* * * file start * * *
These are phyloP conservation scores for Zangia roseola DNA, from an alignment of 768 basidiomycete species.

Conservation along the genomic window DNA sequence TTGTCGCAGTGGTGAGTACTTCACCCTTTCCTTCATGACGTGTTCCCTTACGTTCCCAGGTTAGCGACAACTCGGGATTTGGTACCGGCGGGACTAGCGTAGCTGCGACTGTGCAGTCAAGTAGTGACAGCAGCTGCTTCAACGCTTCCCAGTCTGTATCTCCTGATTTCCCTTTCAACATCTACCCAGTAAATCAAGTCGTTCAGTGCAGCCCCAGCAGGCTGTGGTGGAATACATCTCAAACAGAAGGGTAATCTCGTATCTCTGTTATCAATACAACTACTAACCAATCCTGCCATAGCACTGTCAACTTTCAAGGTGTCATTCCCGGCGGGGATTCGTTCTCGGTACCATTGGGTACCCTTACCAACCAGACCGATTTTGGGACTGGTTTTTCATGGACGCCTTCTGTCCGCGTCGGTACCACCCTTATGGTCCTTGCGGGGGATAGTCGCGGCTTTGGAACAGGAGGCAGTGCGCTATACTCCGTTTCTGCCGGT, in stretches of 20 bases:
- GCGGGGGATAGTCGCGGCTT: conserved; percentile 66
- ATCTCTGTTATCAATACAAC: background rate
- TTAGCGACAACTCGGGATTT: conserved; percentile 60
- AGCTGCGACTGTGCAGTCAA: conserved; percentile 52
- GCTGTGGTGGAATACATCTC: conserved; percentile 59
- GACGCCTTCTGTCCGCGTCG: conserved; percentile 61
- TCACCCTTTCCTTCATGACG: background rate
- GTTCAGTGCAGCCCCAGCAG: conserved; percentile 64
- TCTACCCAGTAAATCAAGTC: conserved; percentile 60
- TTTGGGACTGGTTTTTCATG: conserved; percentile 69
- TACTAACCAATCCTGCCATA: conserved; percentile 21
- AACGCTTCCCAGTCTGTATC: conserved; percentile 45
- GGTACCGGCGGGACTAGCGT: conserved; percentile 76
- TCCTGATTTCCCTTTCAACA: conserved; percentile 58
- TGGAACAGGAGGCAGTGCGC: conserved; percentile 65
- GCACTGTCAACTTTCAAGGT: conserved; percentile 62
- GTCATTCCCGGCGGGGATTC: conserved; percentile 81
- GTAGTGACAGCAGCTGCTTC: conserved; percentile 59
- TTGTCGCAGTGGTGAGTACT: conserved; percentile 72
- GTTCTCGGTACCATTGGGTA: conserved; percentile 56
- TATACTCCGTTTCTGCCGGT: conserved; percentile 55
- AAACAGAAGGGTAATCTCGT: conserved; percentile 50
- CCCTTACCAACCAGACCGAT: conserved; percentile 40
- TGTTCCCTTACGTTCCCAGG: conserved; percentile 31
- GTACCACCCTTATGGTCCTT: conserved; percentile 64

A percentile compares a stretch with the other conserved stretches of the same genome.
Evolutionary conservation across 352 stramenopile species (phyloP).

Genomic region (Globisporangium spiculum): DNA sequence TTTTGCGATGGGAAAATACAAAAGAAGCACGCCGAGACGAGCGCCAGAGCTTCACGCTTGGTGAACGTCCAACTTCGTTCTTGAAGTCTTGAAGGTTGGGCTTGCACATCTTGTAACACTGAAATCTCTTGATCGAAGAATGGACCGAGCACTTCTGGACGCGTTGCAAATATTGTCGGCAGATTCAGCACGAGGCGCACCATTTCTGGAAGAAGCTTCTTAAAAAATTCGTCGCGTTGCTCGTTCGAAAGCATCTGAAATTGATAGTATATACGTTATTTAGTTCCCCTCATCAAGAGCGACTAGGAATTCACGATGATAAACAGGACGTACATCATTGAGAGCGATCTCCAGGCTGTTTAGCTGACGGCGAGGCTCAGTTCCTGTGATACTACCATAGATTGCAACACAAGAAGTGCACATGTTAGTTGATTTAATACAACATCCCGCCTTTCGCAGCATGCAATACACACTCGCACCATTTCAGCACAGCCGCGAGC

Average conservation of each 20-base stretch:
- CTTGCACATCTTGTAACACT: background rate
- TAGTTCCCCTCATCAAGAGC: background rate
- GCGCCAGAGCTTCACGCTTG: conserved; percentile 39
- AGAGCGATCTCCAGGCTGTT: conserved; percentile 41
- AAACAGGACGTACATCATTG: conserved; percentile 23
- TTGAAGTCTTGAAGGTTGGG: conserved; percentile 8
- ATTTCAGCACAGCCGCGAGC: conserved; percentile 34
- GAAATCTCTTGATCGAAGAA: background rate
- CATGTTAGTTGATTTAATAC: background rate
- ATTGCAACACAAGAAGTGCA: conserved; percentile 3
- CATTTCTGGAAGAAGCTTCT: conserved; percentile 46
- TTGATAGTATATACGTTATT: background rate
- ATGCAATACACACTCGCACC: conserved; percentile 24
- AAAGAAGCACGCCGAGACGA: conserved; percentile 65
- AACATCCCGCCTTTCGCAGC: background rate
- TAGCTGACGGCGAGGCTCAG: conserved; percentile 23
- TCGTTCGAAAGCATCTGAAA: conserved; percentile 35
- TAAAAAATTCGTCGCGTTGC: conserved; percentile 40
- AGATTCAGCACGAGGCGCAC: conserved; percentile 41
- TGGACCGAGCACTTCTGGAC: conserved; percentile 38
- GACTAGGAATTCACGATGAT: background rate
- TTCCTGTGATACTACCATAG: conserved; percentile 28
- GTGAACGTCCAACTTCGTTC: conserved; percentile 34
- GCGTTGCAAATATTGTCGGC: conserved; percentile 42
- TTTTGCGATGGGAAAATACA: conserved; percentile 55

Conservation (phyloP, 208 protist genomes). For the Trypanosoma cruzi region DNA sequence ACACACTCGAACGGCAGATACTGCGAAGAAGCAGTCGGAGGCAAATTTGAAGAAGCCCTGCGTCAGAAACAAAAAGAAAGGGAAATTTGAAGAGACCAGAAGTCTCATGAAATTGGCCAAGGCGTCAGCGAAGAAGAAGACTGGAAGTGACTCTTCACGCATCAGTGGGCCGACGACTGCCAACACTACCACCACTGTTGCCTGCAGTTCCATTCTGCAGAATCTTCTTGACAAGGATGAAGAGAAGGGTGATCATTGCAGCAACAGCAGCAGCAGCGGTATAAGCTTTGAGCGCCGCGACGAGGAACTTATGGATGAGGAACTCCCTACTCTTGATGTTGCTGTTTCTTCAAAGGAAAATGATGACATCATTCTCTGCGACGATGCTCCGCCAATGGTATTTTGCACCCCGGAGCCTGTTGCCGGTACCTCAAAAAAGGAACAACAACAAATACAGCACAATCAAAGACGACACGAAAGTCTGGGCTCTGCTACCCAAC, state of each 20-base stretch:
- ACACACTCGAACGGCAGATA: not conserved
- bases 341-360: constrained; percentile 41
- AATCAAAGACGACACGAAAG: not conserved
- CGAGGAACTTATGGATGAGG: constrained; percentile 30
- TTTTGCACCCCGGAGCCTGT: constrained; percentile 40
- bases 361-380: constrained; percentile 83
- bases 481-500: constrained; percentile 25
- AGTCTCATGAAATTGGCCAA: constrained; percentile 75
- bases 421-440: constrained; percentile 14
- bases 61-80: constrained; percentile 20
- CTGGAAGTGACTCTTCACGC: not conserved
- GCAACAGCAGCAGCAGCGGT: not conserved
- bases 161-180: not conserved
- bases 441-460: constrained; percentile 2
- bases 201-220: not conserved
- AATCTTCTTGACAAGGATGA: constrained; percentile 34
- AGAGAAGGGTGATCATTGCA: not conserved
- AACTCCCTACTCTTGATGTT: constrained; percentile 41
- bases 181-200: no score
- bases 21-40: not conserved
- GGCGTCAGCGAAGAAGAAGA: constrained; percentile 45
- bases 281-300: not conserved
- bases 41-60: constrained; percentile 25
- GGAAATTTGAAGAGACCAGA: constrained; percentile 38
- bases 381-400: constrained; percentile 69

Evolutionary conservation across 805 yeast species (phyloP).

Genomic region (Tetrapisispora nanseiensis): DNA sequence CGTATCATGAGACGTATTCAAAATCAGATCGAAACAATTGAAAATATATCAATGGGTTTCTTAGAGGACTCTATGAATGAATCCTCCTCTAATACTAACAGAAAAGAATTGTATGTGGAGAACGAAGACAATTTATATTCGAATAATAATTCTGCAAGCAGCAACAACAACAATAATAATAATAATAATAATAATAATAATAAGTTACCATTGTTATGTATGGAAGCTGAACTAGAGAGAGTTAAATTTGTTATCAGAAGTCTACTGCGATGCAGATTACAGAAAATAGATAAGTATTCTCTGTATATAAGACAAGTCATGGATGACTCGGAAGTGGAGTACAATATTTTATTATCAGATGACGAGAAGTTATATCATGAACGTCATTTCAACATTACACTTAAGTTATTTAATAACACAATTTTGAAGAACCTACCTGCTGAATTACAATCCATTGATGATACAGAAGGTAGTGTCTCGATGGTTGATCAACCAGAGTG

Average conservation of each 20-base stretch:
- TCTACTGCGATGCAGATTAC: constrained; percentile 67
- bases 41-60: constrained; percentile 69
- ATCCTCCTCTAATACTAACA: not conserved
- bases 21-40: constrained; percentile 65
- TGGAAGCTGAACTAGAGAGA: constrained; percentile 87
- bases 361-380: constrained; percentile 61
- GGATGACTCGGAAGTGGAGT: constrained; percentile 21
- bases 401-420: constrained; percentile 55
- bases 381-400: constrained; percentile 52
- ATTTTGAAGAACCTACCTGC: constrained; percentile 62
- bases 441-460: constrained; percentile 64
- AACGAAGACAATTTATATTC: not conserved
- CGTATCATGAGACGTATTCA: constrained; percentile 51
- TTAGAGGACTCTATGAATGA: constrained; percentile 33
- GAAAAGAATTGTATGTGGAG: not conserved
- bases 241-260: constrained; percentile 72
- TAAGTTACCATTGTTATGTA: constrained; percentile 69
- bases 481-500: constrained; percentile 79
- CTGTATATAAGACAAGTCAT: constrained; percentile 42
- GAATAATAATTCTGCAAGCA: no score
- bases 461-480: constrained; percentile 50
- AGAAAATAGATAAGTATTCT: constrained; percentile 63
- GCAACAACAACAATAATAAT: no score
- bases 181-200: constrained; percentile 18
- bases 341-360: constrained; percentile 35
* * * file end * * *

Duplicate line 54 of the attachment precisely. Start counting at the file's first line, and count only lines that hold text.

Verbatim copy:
- GTGAACGTCCAACTTCGTTC: conserved; percentile 34